Managing your small business Finances

Managing your small business Finances

Good financial management is essential for the success of any business. Yet small business owners often struggle with their financial management, particularly in the early days of their business, mainly because they lack the experience and background in financial management.

This is more common than most people think, as small business owners typically grow because of their ability to provide a good service or product, so many don’t have much experience dealing with business finances.

Here are seven tips to help manage your small business finances more efficiently.

1. Start by Educating Yourself

Every small business owner should start educating themselves on the various components managing their business finances. Understanding what financial statements are is an important part of this, as this is the main statement of your current financial situation, so everything starts from here.

There are a few important parts of a financial statement that you should educate yourself on – cash flow, income, and balance sheets.

Cash flow statements provide information on the current flow of cash in and out of the business, from incoming and outgoing finances, investments, and various operating activities.

Balance sheets offer detailed data regarding assets, liabilities, and equity, while the income statement provides a complete picture of the current and previous revenue generated.

2. Always Have a Separate Business Account

You should aim to have separate business and personal accounts as soon as possible, otherwise, you may struggle to properly manage finances and have some tax issues into the bargain. Instead, open a business account and manage all business finances from there, as this offers a clearer image if of profits, expenses, outlays, and other important financial data.

It may be worthwhile to open a business savings account. This means you can transfer portions of income into a high-interest account, which is especially useful for generating equity that can be invested elsewhere or used to pay tax.

3. Don’t Forget to Pay Yourself

Many new business owners forget about paying themselves in the early days of their organization. It makes sense, income may be low and there are various expenses to be paid and you want the business to grow, but never make the mistake of not paying yourself.

You are a core part of the business and should be paid as such. It’s hard to maintain good business finances when your personal finances are struggling from a lack of pay, while you may end up in a serious financial situation should the business not work out and you’ve not been paid.

4. Use Cloud-Based Accounting Software

Technology is one of the most useful tools for small business owners. It takes many days to day business activities more efficient and streamlined, with accounting software being a notable example of this.

Cloud-based software provides 24/7 access to your accounts, allowing for detailed management whenever you need it. It’s also available on any device so you can manage finances remotely, while various financial processes are much quicker and easier to complete on cloud software.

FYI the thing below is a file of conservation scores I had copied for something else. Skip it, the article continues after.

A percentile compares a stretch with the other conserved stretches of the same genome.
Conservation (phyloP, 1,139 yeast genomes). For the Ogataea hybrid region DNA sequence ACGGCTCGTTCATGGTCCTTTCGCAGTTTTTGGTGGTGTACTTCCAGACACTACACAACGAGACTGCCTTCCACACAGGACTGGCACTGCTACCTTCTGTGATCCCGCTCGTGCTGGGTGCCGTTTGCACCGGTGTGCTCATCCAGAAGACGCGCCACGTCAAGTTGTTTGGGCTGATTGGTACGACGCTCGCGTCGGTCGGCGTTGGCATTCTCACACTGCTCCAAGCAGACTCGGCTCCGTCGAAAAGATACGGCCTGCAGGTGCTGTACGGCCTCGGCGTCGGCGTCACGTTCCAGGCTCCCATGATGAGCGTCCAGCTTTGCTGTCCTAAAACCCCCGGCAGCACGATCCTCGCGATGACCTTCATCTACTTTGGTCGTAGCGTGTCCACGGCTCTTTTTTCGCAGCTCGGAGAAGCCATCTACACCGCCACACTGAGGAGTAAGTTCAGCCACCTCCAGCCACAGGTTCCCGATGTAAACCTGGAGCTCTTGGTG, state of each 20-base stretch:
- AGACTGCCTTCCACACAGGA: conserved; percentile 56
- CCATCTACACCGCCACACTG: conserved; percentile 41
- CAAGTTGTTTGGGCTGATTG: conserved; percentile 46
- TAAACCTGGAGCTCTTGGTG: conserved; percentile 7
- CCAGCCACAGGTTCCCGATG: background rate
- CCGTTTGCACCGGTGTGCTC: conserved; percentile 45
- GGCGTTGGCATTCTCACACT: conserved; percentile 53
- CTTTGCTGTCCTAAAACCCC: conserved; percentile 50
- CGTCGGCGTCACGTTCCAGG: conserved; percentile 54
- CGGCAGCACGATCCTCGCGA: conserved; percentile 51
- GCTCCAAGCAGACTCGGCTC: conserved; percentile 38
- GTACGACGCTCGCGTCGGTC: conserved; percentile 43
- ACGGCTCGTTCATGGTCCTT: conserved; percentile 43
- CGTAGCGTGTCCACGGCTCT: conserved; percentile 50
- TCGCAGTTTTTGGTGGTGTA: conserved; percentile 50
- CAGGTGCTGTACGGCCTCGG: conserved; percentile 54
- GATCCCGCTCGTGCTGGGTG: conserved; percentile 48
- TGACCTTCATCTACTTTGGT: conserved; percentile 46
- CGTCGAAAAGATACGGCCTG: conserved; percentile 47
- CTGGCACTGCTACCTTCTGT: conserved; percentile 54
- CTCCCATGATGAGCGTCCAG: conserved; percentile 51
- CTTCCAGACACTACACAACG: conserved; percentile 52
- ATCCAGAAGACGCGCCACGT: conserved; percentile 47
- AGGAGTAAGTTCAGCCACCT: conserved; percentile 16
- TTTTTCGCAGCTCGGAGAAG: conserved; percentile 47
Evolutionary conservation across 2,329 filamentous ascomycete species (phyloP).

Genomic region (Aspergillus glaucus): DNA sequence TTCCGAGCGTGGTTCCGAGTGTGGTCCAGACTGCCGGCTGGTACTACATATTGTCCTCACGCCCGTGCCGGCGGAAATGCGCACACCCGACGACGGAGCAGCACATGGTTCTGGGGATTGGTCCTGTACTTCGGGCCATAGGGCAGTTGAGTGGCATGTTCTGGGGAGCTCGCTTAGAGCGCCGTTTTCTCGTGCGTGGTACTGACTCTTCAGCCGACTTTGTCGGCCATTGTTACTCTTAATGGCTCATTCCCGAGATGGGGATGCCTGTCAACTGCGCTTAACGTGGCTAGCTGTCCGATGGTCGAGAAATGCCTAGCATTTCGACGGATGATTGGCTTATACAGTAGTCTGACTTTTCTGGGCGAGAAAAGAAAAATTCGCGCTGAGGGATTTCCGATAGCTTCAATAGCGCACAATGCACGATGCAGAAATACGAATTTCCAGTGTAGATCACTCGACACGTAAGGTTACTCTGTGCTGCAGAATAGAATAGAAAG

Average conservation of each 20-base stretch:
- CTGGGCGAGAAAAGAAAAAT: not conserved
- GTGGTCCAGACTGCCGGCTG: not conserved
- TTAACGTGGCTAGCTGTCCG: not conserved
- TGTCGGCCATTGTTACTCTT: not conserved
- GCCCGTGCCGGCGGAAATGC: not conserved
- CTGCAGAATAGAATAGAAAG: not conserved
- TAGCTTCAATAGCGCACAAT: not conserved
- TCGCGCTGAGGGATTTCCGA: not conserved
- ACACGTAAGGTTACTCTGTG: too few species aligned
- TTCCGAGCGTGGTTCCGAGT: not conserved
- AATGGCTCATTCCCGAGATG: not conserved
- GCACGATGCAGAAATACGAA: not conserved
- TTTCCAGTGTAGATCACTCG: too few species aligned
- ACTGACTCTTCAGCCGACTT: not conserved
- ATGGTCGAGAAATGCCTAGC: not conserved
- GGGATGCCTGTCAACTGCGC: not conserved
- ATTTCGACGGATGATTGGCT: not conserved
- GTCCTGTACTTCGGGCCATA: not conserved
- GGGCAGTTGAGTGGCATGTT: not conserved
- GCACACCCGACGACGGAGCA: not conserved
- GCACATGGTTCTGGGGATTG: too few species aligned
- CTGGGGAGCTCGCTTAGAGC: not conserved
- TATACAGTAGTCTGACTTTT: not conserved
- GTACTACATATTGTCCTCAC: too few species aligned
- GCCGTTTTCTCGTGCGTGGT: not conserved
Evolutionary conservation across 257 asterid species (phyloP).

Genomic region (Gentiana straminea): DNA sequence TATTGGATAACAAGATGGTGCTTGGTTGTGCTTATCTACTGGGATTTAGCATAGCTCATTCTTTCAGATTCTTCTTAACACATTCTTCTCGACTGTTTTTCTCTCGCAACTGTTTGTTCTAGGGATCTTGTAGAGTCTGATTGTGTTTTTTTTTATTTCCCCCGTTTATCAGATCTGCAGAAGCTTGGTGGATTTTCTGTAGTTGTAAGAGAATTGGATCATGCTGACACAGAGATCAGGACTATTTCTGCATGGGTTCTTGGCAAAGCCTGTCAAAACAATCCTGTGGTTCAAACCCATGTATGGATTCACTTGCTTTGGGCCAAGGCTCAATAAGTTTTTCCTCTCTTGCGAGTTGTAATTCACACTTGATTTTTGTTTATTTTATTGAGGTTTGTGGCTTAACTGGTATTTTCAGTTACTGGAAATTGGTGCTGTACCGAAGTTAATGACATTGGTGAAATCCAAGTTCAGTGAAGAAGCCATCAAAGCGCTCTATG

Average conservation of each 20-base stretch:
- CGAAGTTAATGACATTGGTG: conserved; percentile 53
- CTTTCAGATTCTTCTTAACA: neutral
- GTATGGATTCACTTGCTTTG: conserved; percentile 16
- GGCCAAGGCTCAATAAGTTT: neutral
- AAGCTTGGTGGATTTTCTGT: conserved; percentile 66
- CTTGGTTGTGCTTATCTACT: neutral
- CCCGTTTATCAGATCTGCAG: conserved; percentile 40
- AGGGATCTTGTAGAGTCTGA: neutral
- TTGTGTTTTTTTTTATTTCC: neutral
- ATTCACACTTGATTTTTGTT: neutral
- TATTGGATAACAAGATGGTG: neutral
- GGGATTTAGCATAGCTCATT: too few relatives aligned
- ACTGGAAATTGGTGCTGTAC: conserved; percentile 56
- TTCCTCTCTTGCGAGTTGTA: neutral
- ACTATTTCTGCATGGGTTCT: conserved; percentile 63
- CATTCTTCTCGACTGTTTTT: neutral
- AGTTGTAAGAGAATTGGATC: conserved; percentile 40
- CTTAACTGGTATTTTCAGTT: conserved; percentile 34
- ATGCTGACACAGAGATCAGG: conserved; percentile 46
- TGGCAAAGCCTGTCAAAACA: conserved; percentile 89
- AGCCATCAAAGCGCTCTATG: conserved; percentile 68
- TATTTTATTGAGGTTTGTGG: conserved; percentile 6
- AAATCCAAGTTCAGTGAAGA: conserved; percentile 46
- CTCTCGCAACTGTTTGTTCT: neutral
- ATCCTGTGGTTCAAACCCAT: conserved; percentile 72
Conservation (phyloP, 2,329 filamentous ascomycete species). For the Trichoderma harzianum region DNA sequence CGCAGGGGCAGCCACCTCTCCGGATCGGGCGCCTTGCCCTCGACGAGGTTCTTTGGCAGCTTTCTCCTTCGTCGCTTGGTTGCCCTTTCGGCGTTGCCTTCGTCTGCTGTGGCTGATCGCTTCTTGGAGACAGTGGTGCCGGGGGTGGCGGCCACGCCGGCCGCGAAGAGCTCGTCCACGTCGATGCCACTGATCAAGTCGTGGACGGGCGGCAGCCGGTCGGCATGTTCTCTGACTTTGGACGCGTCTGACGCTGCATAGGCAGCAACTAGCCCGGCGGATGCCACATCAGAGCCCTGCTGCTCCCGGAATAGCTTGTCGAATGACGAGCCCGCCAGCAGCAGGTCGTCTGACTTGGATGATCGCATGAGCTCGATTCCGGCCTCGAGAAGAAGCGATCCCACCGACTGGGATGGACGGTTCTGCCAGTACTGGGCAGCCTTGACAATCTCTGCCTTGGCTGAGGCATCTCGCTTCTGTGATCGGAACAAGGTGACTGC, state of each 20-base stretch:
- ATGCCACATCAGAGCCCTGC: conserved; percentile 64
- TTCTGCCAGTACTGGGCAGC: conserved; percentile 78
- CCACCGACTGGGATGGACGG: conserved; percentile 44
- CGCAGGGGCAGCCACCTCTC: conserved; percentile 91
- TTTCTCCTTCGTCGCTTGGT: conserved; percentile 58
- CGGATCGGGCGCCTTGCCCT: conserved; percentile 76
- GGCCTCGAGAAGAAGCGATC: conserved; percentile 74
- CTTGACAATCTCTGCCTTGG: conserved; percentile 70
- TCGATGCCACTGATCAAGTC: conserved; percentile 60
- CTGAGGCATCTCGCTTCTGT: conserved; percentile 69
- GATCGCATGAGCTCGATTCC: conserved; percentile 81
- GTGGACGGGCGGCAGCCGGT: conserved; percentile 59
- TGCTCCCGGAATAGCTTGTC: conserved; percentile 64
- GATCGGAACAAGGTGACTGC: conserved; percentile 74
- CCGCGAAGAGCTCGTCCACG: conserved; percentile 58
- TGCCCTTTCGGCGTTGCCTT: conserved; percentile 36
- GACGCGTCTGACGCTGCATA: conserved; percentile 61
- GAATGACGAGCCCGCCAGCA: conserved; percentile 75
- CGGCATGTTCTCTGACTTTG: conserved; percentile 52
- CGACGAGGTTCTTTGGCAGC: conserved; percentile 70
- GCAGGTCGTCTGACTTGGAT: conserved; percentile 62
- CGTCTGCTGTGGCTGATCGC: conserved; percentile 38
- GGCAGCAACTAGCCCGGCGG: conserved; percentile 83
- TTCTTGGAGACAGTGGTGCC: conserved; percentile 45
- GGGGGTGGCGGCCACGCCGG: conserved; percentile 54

For instance, you can generate automatic financial reports to get a better idea of the financial situation of the company. Errors are also significantly reduced, so your financial data is far more accurate than on any other system.

Bespoke cloud-based accounting software is widely available too, so it should be easy to find a product that meets your requirements and budget.

5. Always Stay on Top of Tax Planning

Tax planning is often difficult for newer business owners that aren’t familiar with the processes. However, taxes are a huge expense for a business and should be treated as a top priority when managing business finances.

With a good tax plan in place, you increase the chances of reducing taxes through deductions and increasing savings, which can add up to a significant sum of money over time. Furthermore, you need to ensure all taxes are completed on time and are completely accurate, which is always easier when planning ahead.

6. Monitor and Measure Performance

While an obvious process for good financial management, never overlook the importance of monitoring and measuring performance. Dedicate time every week or month to overlook your books and see how things are performing, which allows you to make data-driven actions to get the results you want.

Measure current expenditures and return on investment to see how finances are performing, looking for what investments are working out and which are not worth pursuing any further. You’ll find wasted expenses are reduced and ROIs increase when monitoring and measuring financial performances.

7. Become Audit-Proof

Understanding potential audits your business faces helps you to be better-prepared for them, even avoiding them in many cases. For instance, you don’t just get an IRS audit, but also audits regarding income tax, employment tax, sales tax, etc.

Educate yourself on the types of audits you can receive and the rules that you need to follow, while maintaining strong financial records such as invoices, receipts and accounting data, all of which help survive any audit you may face.

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